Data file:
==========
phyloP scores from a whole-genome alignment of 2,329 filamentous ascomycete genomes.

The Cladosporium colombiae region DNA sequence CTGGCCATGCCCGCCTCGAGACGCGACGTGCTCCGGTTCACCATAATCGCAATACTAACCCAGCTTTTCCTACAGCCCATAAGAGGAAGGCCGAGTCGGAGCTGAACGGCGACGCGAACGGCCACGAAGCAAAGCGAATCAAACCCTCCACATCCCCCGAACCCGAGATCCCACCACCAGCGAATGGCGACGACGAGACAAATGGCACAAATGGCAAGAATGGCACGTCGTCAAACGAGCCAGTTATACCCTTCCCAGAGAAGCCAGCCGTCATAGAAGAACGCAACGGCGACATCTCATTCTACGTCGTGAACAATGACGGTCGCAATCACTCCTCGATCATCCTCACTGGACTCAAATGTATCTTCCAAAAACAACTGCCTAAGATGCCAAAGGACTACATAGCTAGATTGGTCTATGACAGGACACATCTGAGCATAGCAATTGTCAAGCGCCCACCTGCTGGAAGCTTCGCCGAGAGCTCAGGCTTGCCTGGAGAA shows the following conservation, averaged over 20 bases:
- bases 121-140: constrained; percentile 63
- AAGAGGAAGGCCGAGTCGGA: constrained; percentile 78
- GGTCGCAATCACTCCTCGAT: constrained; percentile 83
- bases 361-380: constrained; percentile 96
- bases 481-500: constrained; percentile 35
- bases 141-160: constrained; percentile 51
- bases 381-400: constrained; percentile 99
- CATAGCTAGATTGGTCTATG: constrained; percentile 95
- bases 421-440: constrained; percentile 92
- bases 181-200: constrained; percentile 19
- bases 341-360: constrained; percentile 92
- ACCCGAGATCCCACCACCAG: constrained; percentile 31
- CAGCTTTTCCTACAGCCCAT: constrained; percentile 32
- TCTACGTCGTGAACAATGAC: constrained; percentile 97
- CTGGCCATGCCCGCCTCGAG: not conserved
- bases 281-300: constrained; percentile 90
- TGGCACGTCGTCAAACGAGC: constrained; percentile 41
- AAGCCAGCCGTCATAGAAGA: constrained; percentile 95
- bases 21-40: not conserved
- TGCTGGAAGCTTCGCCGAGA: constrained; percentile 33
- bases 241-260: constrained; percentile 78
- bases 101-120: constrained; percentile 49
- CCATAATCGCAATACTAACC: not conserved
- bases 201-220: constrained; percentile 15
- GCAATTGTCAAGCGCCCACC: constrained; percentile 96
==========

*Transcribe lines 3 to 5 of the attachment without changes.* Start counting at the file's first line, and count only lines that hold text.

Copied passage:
- bases 121-140: constrained; percentile 63
- AAGAGGAAGGCCGAGTCGGA: constrained; percentile 78
- GGTCGCAATCACTCCTCGAT: constrained; percentile 83